Cyrillic became the chief alphabet of the Mongolian language in Mongolia in the 1940s and has remained so to this day. “Mongolia” here refers to the independent country, an area also known as Outer Mongolia. Inner Mongolia, within Chinese borders, still uses the classic Mongolian alphabet – which, rather mind-bendingly, derives from a Semitic script. The transition to Cyrillic in Soviet Mongolia from the traditional alphabet took in Latin on the way, in the 1930s. In 1932, the famous linguist Nikolai Poppe published a text book on the Mongolian language in which he employed both the classic (here shown horizontally but normally written vertically) and Latin alphabets:
Earlier this month, the National Library of Belarus (NLB) held a conference to celebrate the history of Belarusian printing, marking the 500th anniversary of Frantsysk Skaryna’s publication of the Psalter – one of many Belarusian initiatives to celebrate Skaryna’s legacy. Both the UL and Trinity College have contributed to another of NLB’s projects, to draw together as comprehensive as possible a database of scanned copies of all original Skaryna material. Cambridge has provided digital copies of:
- a fragment of Skaryna’s 1518 First Book of Kings (1 Samuel); exactly the same fragment is held by both Trinity and the UL (the latter at F151.c.7.10)
- Skaryna’s 1522 Malaia podorozhnaia knizhitsa (Small travel book) Psalter (UL: F152.e.14.1)
The University Library’s Ukrainian-language holdings have nearly doubled in recent years, from 2,500 or so titles when I first arrived in 2010 to about 4,500 now. We buy books mainly on history and culture, with literature and philology among our main accession areas. Selecting new literary titles, however, is often rather a challenge.
Selecting books on literature is one thing. It is easy enough to spot, where offered, good academic titles produced by respectable presses. A recent (and ongoing) stand-out example is the Istoriia ukrains’koi literatury (History of Ukrainian literature; 758:65.c.201.5(1-4)) set produced by the Ukrainian Academy of Sciences, of whose 12 projected volumes we have the four already published. These – shown in the photo – cover the 10th century to 1830 (v. 1-3) and the work of Taras Shevchenko (v. 4).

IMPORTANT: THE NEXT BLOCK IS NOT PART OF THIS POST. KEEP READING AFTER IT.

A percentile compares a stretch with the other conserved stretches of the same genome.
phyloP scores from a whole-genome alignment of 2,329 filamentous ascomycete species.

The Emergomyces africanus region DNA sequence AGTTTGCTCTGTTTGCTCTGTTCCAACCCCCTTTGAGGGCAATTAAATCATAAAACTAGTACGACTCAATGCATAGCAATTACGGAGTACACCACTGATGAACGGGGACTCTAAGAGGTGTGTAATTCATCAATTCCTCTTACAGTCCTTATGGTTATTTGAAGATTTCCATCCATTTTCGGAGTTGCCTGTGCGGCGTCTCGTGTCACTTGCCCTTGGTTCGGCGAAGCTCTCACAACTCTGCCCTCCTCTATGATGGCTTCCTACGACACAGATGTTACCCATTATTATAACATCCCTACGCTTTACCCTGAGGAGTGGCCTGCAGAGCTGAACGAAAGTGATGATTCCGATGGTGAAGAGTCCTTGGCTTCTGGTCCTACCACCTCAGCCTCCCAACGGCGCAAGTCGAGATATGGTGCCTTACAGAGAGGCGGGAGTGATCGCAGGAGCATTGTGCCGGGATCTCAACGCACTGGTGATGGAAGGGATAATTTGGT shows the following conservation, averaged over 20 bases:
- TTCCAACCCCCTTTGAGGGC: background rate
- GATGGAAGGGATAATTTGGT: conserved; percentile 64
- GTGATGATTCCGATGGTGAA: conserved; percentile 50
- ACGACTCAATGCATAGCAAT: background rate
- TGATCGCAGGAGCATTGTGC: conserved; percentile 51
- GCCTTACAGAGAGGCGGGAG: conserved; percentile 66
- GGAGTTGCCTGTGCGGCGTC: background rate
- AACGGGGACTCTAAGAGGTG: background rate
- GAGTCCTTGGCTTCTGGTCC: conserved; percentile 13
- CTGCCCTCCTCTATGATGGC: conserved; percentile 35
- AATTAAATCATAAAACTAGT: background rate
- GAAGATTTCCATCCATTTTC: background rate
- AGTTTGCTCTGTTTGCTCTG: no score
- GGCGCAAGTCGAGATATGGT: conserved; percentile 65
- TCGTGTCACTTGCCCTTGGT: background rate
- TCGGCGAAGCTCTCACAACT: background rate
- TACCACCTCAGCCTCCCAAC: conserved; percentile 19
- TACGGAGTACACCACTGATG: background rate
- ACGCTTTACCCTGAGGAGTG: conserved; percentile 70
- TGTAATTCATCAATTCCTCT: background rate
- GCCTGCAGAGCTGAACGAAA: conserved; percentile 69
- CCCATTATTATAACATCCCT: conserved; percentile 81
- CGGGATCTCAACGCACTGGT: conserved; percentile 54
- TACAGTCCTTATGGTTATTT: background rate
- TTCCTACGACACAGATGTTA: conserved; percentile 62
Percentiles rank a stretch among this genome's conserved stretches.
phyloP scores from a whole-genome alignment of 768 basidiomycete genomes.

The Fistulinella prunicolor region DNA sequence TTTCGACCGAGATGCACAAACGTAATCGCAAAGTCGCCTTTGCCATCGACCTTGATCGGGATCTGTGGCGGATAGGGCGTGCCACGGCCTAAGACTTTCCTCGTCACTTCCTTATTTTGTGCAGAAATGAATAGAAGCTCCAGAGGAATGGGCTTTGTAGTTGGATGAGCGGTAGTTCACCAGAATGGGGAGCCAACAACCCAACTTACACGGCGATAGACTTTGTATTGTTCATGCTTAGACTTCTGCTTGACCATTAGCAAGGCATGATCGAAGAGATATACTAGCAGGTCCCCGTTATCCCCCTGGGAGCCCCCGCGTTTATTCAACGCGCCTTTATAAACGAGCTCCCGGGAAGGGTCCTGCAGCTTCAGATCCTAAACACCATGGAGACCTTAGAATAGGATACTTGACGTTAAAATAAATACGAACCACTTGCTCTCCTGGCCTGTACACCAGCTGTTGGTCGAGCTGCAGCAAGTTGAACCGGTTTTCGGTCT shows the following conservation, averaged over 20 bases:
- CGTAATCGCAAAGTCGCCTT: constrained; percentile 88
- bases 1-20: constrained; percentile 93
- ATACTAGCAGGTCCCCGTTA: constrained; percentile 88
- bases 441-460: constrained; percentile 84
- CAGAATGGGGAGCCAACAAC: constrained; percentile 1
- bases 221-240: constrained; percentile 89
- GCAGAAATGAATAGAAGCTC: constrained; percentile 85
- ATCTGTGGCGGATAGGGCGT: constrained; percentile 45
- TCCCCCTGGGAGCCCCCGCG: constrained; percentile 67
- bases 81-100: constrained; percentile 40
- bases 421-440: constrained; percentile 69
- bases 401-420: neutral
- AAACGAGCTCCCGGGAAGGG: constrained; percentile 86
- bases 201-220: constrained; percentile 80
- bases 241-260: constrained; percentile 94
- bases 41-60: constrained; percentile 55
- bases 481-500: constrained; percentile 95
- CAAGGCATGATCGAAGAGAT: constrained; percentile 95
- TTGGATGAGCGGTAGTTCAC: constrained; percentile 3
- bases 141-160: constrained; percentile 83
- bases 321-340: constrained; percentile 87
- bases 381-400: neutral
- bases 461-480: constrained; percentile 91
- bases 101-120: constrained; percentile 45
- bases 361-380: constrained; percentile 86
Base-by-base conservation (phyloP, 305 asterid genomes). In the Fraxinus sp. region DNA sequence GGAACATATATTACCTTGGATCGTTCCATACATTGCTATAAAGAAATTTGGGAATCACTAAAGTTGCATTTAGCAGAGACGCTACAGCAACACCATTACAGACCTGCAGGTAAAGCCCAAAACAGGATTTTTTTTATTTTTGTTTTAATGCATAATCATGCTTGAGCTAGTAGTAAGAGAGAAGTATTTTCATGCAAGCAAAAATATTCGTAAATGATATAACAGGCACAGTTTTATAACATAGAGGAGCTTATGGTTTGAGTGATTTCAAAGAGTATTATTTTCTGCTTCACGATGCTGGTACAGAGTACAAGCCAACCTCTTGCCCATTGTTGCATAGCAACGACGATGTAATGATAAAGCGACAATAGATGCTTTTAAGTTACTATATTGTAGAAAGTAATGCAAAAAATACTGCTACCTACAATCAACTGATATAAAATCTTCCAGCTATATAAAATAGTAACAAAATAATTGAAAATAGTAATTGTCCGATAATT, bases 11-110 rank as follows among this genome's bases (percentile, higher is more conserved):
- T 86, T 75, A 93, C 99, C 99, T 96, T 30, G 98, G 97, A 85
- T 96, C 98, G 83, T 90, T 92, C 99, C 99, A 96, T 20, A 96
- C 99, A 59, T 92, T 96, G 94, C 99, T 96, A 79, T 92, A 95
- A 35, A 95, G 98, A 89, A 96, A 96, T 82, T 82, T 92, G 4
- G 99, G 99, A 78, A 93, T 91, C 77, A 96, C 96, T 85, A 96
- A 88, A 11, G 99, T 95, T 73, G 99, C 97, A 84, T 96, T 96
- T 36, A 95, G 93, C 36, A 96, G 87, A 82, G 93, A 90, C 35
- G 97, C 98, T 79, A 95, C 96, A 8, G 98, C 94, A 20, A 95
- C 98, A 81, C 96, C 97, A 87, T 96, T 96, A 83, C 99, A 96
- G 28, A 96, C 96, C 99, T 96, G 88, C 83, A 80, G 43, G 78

Selecting literary titles of past authors is usually also straightforward because the value of their literary contribution is normally known. Similarly, buying new titles by established current writers (Zabuzhko, Zhadan, Matios, Andrukhovych, to name a few) is also easy. Determining which books to buy by modern writers less firmly established, however, is something I always find rather tricky.
This week has seen the very welcome news that the pilot Polish Studies Programme, launched in 2014, has succeeded in attracting funding which will ensure that Polish will remain in the University academic programme in perpetuity. To celebrate this wonderful development, the July 2017 Slavonic blog post looks at Polish holdings in the University Library.
The UL holds over 25,000 volumes in Polish. The period covered by the Polish-language collections stretches over a span of more than 450 years from the mid-16th century to the current day. Books printed before 1800 are the smallest component, but they include some extremely important and rare items. The earliest book in Polish in the University Library is the first printed translation of the Bible into Polish, which was produced in 1561 in Kraków. The second translation, printed in 1563, is rarer than the first; all but 20 or so copies were destroyed. The University Library is fortunate enough to have two copies each of these first two editions (Young.55 and BSS.232.B61; Young.56 and BSS.232.B63).
Images from the Young.55 copy of the 1561 Polish Bible.
Among recent arrivals from Russia is a lovely book called Gruzinskii avangard (The Georgian avant-garde; S950.a.201.5351), produced to accompany an exhibition held at the Pushkin Fine Arts Museum in Moscow. This Russian-language catalogue is a valuable addition to our collections, giving insight into 20th-century art from a country not exhaustively represented in the Library.
The book contains articles about the Georgian avant-garde followed by 140 or so pages of beautiful reproductions and then a full catalogue listing of the 200+ items used in the exhibition (accompanied by thumbprint reproductions). An English summary can be found at the end of the book. As the pictures above hopefully show, the volume is punctuated by smaller pages in addition to its main pagination. These provide further illustrative content.